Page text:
# MLIR

Multi-Level IR Compiler Framework

# 'sparse_tensor' Dialect

The SparseTensor dialect supports all the attributes, types, operations, and passes that are required to make sparse tensor types first class citizens within the MLIR compiler infrastructure. The dialect forms a bridge between high-level operations on sparse tensors types and lower-level operations on the actual sparse storage schemes consisting of pointers, indices, and values. Lower-level support may consist of fully generated code or may be provided by means of a small sparse runtime support library.

The concept of treating sparsity as a property, not a tedious implementation detail, by letting a sparse compiler generate sparse code automatically was pioneered for linear algebra by [Bik96] in MT1 (see https://www.aartbik.com/sparse.php) and formalized to tensor algebra by [Kjolstad17,Kjolstad20] in the Sparse Tensor Algebra Compiler (TACO) project (see http://tensor-compiler.org).

The MLIR implementation [Biketal22] closely follows the “sparse iteration theory” that forms the foundation of TACO. A rewriting rule is applied to each tensor expression in the Linalg dialect (MLIR’s tensor index notation) where the sparsity of tensors is indicated using the per-dimension level types dense/compressed together with a specification of the order on the dimensions (see [Chou18] for an in-depth discussions and possible extensions to these level types). Subsequently, a topologically sorted iteration graph, reflecting the required order on indices with respect to the dimensions of each tensor, is constructed to ensure that all tensors are visited in natural index order. Next, iteration lattices are constructed for the tensor expression for every index in topological order. Each iteration lattice point consists of a conjunction of tensor indices together with a tensor (sub)expression that needs to be evaluated for that conjunction. Within the lattice, iteration points are ordered according to the way indices are exhausted. As such these iteration lattices drive actual sparse code generation, which consists of a relatively straightforward one-to-one mapping from iteration lattices to combinations of for-loops, while-loops, and if-statements. Sparse tensor outputs that materialize uninitialized are handled with direct insertions if all parallel loops are outermost or insertions that indirectly go through a 1-dimensional access pattern expansion (a.k.a. workspace) where feasible [Gustavson72,Bik96,Kjolstad19].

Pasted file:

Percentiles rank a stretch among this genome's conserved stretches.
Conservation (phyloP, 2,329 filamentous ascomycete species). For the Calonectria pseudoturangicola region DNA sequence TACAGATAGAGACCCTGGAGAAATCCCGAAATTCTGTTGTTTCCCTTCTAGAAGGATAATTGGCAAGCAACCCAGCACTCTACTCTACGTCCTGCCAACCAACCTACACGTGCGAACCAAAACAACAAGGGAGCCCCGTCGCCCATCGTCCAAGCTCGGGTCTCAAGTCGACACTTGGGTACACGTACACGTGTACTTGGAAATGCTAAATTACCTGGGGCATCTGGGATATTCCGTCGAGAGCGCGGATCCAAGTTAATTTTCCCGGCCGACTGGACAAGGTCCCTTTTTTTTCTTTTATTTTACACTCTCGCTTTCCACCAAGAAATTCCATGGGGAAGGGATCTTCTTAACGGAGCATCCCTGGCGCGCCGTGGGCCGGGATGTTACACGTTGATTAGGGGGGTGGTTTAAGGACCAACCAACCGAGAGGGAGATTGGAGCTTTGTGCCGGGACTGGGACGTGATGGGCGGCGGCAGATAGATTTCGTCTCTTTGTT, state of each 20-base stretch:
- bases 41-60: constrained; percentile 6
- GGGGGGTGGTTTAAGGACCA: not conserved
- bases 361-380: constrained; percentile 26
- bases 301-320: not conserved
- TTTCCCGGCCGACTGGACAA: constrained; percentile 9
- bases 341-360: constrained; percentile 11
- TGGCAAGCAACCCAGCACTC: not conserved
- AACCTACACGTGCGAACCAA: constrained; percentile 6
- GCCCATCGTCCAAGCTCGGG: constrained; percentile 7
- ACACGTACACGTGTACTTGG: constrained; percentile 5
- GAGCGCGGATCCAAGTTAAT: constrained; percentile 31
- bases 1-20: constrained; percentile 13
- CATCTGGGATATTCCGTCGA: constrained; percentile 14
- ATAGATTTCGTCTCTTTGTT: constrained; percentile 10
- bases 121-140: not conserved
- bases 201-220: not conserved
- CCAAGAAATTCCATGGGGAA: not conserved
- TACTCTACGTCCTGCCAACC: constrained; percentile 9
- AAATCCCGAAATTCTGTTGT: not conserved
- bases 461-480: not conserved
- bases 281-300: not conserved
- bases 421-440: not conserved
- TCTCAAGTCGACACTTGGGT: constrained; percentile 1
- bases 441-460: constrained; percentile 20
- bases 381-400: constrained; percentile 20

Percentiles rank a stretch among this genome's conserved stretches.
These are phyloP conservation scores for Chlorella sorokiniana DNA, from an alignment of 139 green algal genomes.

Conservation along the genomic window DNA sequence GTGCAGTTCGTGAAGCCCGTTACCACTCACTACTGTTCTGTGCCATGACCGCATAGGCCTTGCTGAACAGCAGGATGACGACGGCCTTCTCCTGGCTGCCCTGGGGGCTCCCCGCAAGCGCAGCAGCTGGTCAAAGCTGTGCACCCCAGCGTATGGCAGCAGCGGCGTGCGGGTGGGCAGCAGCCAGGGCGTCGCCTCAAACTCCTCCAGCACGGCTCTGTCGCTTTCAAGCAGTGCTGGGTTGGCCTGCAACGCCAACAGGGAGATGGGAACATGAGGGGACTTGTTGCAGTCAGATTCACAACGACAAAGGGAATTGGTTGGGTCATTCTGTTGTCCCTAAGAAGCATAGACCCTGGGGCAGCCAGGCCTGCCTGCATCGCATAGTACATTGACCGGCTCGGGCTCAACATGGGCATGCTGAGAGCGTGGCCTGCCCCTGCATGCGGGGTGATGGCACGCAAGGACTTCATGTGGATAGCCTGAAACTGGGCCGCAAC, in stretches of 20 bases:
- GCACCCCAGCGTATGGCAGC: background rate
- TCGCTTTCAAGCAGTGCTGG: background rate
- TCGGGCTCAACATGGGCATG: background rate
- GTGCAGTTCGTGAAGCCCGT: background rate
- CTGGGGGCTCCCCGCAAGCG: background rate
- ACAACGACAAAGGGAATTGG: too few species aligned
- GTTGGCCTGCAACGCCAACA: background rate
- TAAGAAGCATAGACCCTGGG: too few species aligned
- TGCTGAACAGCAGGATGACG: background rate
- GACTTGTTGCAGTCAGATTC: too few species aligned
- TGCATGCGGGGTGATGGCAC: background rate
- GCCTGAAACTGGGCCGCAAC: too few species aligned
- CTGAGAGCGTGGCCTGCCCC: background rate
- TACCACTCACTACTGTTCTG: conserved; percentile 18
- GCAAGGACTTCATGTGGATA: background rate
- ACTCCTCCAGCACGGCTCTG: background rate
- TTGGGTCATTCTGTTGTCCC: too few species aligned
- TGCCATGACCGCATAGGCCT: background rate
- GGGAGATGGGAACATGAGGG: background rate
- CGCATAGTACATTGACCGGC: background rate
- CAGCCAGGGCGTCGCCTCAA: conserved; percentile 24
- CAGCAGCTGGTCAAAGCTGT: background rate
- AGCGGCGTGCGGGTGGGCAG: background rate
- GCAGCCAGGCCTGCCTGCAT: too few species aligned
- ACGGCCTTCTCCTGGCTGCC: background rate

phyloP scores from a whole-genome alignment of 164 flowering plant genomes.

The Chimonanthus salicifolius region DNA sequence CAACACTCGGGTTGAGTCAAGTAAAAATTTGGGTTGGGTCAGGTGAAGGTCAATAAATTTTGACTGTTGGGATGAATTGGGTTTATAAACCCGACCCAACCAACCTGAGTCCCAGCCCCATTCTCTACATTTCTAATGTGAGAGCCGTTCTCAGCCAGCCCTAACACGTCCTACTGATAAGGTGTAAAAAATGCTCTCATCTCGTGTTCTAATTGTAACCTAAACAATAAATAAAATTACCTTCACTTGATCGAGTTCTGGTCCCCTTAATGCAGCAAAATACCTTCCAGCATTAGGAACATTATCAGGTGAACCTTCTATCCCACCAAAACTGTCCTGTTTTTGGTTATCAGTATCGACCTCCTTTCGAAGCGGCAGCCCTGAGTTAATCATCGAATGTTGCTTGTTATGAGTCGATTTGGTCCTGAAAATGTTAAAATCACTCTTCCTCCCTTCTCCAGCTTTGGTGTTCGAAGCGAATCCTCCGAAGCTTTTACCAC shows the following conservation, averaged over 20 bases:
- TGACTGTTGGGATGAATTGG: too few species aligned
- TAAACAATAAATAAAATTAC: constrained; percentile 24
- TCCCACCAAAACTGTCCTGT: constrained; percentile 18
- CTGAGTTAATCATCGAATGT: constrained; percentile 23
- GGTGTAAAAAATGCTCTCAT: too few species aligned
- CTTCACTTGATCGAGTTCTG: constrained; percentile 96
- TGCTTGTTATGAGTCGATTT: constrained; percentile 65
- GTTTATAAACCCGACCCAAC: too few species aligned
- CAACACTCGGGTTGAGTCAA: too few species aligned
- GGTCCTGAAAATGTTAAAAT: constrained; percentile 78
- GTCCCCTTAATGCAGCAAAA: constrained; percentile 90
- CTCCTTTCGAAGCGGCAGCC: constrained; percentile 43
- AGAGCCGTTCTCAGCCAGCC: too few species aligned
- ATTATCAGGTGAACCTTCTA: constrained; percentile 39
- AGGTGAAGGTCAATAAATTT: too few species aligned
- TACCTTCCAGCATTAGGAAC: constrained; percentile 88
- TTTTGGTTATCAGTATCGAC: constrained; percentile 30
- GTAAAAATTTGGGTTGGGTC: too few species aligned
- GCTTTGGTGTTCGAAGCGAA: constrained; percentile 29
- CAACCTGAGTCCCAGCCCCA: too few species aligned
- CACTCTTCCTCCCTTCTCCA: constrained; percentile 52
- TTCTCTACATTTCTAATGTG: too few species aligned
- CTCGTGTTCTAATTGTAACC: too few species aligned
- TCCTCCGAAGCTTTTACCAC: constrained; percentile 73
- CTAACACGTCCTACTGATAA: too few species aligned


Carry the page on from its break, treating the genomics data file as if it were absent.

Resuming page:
• [Bik96] Aart J.C. Bik. Compiler Support for Sparse Matrix Computations. PhD thesis, Leiden University, May 1996.
• [Biketal22] Aart J.C. Bik, Penporn Koanantakool, Tatiana Shpeisman, Nicolas Vasilache, Bixia Zheng, and Fredrik Kjolstad. Compiler Support for Sparse Tensor Computations in MLIR. ACM Transactions on Architecture and Code Optimization, June, 2022. See: https://dl.acm.org/doi/10.1145/3544559
• [Chou18] Stephen Chou, Fredrik Berg Kjolstad, and Saman Amarasinghe. Format Abstraction for Sparse Tensor Algebra Compilers. Proceedings of the ACM on Programming Languages, October 2018.
• [Chou20] Stephen Chou, Fredrik Berg Kjolstad, and Saman Amarasinghe. Automatic Generation of Efficient Sparse Tensor Format Conversion Routines. Proceedings of the 41st ACM SIGPLAN Conference on Programming Language Design and Implementation, June, 2020.
• [Gustavson72] Fred G. Gustavson. Some basic techniques for solving sparse systems of linear equations. In Sparse Matrices and Their Applications, pages 41–52. Plenum Press, New York, 1972.
• [Kjolstad17] Fredrik Berg Kjolstad, Shoaib Ashraf Kamil, Stephen Chou, David Lugato, and Saman Amarasinghe. The Tensor Algebra Compiler. Proceedings of the ACM on Programming Languages, October 2017.
• [Kjolstad19] Fredrik Berg Kjolstad, Peter Ahrens, Shoaib Ashraf Kamil, and Saman Amarasinghe. Tensor Algebra Compilation with Workspaces, Proceedings of the IEEE/ACM International Symposium on Code Generation and Optimization, 2019.
• [Kjolstad20] Fredrik Berg Kjolstad. Sparse Tensor Algebra Compilation. PhD thesis, MIT, February, 2020.

## Operation definition ¶

### sparse_tensor.binary (::mlir::sparse_tensor::BinaryOp) ¶

Binary set operation utilized within linalg.generic

Syntax:

operation ::= sparse_tensor.binary $x ,$y : attr-dict type($x) , type($y) to type($output) \n overlap =$overlapRegion \n
left = (identity $left_identity^):($leftRegion)? \n
right = (identity $right_identity^):($rightRegion)?


Defines a computation within a linalg.generic operation that takes two operands and executes one of the regions depending on whether both operands or either operand is nonzero (i.e. stored explicitly in the sparse storage format).

Three regions are defined for the operation and must appear in this order:

• overlap (elements present in both sparse tensors)
• left (elements only present in the left sparse tensor)
• right (element only present in the right sparse tensor)

Each region contains a single block describing the computation and result. Every non-empty block must end with a sparse_tensor.yield and the return type must match the type of output. The primary region’s block has two arguments, while the left and right region’s block has only one argument.